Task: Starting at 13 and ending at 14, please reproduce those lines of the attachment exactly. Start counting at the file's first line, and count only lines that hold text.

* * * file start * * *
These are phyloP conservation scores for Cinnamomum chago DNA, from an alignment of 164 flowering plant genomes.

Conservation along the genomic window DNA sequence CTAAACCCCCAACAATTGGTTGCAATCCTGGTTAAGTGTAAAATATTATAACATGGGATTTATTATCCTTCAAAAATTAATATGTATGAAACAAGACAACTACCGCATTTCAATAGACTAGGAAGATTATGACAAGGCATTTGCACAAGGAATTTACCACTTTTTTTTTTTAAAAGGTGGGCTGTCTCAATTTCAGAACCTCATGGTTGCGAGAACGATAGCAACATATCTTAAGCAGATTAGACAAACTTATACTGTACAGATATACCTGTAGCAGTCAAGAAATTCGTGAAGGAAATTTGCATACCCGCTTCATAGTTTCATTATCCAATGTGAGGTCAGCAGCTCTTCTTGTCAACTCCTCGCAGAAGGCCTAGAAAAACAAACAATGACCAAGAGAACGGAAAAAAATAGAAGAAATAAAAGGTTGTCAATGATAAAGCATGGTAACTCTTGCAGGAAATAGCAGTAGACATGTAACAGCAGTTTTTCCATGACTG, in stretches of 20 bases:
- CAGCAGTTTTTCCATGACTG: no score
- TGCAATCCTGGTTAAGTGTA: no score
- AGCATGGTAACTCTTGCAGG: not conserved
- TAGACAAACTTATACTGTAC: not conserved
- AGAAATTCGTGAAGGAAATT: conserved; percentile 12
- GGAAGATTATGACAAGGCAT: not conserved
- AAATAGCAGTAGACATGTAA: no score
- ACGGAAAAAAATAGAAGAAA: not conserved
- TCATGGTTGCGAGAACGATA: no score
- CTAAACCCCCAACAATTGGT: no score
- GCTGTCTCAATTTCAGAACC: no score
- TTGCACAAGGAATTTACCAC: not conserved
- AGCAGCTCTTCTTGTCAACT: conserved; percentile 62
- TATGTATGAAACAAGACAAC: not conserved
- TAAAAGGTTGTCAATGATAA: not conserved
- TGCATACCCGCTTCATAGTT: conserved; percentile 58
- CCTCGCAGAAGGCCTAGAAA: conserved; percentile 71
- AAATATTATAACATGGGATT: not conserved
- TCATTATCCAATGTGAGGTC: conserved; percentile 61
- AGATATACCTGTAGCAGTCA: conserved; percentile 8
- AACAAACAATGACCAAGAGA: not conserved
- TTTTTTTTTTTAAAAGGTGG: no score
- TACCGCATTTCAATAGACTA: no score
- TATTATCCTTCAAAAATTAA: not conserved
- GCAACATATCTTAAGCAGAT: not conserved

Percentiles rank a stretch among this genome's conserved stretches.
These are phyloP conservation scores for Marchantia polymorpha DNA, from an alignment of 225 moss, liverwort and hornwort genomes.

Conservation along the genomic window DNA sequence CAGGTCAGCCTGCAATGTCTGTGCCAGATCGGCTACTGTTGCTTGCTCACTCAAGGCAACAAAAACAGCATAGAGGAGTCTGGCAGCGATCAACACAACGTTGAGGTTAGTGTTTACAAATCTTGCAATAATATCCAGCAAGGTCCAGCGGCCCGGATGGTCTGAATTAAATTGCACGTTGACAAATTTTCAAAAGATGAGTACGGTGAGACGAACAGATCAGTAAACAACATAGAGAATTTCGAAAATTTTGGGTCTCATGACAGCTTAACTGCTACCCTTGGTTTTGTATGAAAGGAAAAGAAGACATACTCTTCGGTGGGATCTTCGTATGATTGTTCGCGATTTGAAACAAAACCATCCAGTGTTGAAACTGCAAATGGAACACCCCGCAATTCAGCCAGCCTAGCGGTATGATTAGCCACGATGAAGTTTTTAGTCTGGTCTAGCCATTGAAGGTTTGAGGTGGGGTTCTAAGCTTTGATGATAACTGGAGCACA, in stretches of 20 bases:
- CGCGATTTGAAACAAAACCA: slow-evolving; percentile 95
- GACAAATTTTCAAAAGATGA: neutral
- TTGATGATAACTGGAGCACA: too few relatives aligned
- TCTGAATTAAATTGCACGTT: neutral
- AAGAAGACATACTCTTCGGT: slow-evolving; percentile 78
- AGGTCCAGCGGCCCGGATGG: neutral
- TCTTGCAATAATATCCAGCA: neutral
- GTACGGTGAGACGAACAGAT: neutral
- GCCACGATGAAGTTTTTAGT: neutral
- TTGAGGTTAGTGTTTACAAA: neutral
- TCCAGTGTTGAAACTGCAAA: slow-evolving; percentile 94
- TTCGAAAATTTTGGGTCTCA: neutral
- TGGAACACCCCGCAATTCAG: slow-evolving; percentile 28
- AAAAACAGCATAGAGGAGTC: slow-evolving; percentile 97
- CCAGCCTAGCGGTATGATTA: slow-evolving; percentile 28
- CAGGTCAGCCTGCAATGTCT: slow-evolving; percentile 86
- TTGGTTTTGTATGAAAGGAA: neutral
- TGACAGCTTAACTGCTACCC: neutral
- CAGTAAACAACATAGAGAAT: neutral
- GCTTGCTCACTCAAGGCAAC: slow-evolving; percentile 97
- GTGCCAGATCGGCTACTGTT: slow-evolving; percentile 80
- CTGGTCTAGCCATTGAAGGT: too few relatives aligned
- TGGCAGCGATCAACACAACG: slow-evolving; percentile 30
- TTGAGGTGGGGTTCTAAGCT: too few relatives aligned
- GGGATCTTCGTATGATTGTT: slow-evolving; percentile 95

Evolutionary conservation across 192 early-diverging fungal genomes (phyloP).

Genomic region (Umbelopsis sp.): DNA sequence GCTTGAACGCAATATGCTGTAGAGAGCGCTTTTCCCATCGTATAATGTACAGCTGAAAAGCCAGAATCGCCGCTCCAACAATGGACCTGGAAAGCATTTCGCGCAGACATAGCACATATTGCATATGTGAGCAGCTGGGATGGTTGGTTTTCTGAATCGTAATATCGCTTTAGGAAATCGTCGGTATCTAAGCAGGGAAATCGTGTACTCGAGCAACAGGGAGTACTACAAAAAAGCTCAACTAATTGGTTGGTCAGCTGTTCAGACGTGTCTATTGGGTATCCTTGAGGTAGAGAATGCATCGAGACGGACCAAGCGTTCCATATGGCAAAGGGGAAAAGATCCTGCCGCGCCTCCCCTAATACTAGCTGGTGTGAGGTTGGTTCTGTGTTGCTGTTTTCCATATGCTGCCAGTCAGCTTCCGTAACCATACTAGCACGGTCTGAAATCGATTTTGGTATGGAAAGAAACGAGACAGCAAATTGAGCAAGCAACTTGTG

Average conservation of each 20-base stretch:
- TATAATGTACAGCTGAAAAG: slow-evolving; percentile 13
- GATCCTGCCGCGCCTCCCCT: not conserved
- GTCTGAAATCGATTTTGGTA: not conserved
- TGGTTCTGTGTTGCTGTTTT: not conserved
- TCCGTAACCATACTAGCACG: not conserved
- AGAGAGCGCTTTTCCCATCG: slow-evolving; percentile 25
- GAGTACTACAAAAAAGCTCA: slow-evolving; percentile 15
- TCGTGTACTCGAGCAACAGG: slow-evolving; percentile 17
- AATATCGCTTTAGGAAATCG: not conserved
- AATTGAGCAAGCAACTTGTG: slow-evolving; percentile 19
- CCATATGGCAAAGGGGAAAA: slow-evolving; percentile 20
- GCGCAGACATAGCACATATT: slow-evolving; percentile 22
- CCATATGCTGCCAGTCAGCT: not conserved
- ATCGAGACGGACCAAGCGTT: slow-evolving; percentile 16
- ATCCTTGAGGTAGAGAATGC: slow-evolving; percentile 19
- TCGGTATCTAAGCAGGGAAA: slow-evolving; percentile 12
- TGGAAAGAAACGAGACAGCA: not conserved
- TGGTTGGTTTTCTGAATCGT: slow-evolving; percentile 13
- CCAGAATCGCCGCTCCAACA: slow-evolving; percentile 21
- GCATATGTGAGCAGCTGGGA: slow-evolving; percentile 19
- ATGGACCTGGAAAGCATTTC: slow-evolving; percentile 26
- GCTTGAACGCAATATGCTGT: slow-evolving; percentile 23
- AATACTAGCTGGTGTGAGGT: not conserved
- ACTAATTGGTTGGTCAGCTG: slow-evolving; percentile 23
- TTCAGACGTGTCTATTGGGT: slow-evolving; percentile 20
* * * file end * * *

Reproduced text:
- GCTGTCTCAATTTCAGAACC: no score
- TTGCACAAGGAATTTACCAC: not conserved